Kurdish rebels kill soldiers in Turkey bomb blast
Kurdish rebels have detonated an explosives-laden agricultural vehicle at a military police station in eastern Turkey, killing two soldiers and wounding 24 others, authorities said.
Militants of the Kurdistan Workers' Party, or PKK, used two tons of explosives to attack the station on a road near the town of Dogubayazit in Agri province, close to Turkey's border with Iran, causing extensive damage to the building.
The wounded soldiers were taken to hospital.
In a separate attack, one soldier was killed and four others were injured when their military vehicle hit a land mine believed to have been laid by the rebels in the south-eastern Mardin province, the local governor's office said.
Violence has flared in Turkey in the past 10 days, shattering a fragile peace process launched in 2012 with the Kurds. The government has conducted almost daily airstrikes at PKK bases in northern Iraq while the rebels have attacked Turkey's security forces.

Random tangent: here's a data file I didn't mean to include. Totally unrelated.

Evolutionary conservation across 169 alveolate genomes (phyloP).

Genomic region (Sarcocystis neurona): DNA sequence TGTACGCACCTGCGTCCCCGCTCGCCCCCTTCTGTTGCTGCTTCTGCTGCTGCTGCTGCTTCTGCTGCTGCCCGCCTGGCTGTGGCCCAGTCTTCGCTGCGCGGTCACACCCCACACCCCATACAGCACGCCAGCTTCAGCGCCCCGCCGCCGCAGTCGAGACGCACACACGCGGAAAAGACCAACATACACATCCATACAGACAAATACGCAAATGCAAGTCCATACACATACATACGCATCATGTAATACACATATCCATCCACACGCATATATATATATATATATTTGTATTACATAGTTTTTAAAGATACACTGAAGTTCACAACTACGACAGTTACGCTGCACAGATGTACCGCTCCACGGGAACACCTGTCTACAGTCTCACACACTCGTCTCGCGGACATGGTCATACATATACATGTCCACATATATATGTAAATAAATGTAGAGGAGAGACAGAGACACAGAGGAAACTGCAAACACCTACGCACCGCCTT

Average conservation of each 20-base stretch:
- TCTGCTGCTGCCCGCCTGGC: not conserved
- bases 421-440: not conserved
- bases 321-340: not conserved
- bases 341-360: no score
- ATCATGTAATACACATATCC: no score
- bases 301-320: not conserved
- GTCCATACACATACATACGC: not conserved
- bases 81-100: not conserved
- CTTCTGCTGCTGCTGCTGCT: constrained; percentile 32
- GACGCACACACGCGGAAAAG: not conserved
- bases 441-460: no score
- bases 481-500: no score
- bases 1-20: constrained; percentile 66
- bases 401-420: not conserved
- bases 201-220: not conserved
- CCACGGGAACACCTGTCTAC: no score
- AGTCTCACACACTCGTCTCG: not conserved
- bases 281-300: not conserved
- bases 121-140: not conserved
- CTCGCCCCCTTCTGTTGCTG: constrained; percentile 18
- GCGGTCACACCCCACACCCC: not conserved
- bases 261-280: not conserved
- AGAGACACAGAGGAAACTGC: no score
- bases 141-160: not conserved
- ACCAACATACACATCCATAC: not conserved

The airstrikes began as the US and Turkey announced the outlines of a deal to help push the Islamic State group back from a strip of territory it controls along the Syrian-Turkish border, replacing it with more-moderate rebels backed by Washington and Ankara.
At least 24 people have been killed in the renewed violence in Turkey, most of them soldiers.
Turkey's allies have supported Turkey's fight against the PKK, which they consider a terror organisation. But they have also urged Turkey to exercise restraint and to return to the peace process. Turkey's campaign against the PKK is complicating the US war on IS militants, which has relied heavily on Syrian Kurdish fighters affiliated with Turkey's Kurdish rebels.
Government critics and Kurdish activists accuse the government of reigniting the conflict in a bid to win nationalist votes and erode support for the country's pro-Kurdish party in possible new elections in the fall.
Turkey's state-run Anadolu Agency has claimed that 260 rebels were killed in the air raids against PKK targets in northern Iraq.